People Travel

People travel to wonder at the height of mountains,         

At the huge waves of the sea,

At the long courses of rivers,

At the circular motion of the stars,

And they pass themselves by without wondering.

St Augustine

I had a student desk in my childhood bedroom with a huge map of the world on its surface. I would spend hours looking at the many exotic and mysterious names of countries near and far wondering what life is like for people who live in such amazing places.

I imagined life would be so different for other people and enjoyed picturing myself visiting tropical islands in the Pacific or treking through deep jungles and sandy deserts in Africa.

The travel bug hits so many of us early in life and while I’ve enjoyed some adventures and explorations in other countries it was while actually living in another country that I came to see how much we all have in common as human beings. I spent time being a mum with other mothers, being a friend, being a co-worker with people from all over the world. I learnt so much about myself along the way as I observed, listened and absorbed the stories of others.

I wonder if the way we westerners tend to ‘do travel’ actually changes us, or do we merely stay in our protective bubble passing through other cultures and places relatively untouched. We rarely stay long enough to form connections, create meaning and be genuinely impacted by the beauty of listening to and learning from other people. Our style of travel is a whirlwind, whistlestop, leap out for the quick photo op and hastily jump back on board for the next highlight.

In effect I believe how we travel is, for the most part, is also how we tend to do life. And that’s what the quote is all about.

It takes an intentional pause, a mindful noticing, an honest and open questioning, a moment of vulnerability to form meaningful connection with others. Only then, do we discover something about ourselves, something of our shared multi-faceted humanity.

Enjoy your travels, local and overseas when the time allows. Take time in the busy jam packed itinerary to occasionally pause and listen for the questions that will come to expand your awareness of yourself and others.

We are all in this together.


    Staycation – Seeing home for the first time!

    Alain de Botton, a British-Swiss philosopher, makes an interesting observation that has particular relevance in our current COVID circumstances.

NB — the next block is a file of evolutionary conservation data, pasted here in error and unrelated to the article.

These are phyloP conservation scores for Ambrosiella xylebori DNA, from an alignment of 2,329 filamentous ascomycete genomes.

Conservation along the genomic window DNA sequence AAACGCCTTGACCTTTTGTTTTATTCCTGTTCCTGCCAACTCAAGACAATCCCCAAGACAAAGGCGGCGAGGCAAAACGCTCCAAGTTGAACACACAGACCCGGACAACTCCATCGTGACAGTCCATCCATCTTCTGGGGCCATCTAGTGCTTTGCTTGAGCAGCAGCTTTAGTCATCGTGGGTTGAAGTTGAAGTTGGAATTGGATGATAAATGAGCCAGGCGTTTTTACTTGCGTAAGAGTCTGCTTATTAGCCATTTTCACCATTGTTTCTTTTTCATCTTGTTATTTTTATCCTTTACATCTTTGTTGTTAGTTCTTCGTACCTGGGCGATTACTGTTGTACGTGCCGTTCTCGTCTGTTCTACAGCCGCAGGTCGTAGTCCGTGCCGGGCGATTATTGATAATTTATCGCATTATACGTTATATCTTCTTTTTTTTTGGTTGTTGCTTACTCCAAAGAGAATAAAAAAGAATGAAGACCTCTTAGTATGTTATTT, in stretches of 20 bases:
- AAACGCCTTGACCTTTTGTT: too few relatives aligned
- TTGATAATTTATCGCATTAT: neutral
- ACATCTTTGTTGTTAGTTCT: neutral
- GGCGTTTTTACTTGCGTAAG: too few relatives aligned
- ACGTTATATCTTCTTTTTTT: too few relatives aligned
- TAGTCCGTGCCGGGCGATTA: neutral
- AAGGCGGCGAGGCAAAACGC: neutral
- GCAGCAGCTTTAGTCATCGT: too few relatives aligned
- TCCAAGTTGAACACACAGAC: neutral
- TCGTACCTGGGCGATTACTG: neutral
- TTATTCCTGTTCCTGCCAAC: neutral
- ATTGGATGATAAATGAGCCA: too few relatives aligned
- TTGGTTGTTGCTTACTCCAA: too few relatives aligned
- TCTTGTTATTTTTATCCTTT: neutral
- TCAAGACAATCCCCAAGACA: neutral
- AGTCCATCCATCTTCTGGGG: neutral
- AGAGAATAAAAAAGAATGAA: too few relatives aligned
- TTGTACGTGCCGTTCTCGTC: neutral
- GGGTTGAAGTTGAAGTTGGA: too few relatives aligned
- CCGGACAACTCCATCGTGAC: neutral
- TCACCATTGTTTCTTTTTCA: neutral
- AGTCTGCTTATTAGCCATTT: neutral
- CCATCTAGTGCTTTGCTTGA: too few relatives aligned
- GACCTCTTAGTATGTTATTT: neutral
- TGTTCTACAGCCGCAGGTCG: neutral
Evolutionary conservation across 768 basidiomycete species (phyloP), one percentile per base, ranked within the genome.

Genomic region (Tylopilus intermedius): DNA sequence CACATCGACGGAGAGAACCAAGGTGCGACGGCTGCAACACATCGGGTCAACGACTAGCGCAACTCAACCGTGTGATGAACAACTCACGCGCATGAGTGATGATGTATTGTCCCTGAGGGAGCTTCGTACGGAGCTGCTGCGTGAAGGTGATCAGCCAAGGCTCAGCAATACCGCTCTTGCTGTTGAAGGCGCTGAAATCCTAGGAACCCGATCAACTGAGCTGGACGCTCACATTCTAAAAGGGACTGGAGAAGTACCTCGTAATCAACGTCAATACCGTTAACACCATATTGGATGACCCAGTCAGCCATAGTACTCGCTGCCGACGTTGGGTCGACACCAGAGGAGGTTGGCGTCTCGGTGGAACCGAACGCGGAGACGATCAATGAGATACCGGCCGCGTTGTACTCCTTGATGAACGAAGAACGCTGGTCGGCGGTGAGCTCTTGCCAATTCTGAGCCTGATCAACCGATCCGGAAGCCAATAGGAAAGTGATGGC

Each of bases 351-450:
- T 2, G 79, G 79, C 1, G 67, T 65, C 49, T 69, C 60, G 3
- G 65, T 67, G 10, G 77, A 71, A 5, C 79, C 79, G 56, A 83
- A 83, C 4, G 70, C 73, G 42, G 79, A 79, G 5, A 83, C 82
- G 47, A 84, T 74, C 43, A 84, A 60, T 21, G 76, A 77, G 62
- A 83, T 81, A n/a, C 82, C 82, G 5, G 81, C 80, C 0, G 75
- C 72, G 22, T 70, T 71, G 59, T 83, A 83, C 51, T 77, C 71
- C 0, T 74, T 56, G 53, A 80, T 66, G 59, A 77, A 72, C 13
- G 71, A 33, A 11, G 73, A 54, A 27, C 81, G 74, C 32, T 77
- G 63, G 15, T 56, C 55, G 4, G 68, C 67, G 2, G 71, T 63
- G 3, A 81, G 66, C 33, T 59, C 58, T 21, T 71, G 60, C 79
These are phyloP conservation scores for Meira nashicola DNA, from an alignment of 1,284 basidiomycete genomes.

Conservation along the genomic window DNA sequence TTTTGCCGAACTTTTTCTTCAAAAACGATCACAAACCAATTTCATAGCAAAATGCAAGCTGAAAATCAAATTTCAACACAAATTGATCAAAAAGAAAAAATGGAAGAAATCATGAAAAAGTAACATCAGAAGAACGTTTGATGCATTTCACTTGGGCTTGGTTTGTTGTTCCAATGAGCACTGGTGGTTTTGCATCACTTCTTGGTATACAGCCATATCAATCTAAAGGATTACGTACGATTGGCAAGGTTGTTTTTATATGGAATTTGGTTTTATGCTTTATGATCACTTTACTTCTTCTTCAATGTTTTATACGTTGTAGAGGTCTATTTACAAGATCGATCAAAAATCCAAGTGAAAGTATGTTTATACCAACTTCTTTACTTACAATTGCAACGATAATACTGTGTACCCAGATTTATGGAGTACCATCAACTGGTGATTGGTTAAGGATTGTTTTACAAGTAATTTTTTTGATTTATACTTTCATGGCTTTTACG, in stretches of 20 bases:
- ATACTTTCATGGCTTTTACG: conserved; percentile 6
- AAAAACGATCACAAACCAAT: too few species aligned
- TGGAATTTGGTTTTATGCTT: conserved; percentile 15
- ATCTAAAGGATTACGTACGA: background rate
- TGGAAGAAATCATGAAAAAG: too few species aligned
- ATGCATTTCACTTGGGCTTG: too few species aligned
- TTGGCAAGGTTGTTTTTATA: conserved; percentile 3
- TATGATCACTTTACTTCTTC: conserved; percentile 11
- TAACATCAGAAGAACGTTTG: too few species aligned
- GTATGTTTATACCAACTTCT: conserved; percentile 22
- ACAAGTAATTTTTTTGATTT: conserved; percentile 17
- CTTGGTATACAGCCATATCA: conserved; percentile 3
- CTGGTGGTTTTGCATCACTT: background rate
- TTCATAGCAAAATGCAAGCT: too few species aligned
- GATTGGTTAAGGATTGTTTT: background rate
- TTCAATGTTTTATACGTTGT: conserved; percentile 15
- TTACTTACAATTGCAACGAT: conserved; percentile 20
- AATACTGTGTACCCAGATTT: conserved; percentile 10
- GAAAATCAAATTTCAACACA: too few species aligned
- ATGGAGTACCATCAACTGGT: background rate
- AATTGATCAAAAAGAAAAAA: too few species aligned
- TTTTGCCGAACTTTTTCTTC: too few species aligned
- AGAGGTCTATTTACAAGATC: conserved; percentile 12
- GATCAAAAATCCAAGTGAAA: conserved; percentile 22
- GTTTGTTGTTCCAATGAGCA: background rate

He reflects on the following scene:

    Two people are seated on a plane travelling to the same destination. One is excited and full of anticipation while the other is more subdued, resigned to the inevitable. One is about to visit a holiday destination for the first time, while the other passenger is returning home to work and the normal routines of life.

    Two people, same destination and Alain’s observation is that our attitude creates a different response to the same environment.

    He reflects that it is all about how we view what we see or experience. Happiness, he says, is always a psychological issue.

    We seek and expect to discover beauty in other exotic places – we take photos to hold the moment, the feeling, the experience. We splash our delight all over social media, beaming faces, drinks in hand, colour all around us.

    He notes that there is a ‘sad blindness and haste in modern travel.’ We do rush across the surface as a way of life.

    He suggests that perhaps we could put away the camera and draw. Really begin to notice and see and enjoy beauty. Training ourselves to notice, not look, but really see.

    He then takes the notion further and challenges us to look at our ‘home town,’ our everyday locale as a traveller might.

    We could, with a shift of attitude, begin to see where we are through the curious and expectant eyes of a tourist.

    His conclusion is that pleasure depends on outlook, not place. I concur with these sage observations and have enjoyed hearing friends’ stories of local discoveries as they engage in a ‘staycation’. I’ve seen photos of local waterfalls, hiking trails to caves and natural wonders, magnificent sunset scenes photographed from local beaches. Yes it is possible to discover beauty right where we are.

    And so another lesson arises from this COVID season; home and our surrounds are worthy of attention, there is beauty where we are, our ordinary everyday surroundings can capture our imagination and become interesting and inspiring.

    I think T.S.Elliot captured this concept very poignantly in the following excerpt from his work, ‘Four Quartets’

    We shall not cease from exploration
    And the end of all our exploring
    Will be to arrive where we started
    And know the place for the first time.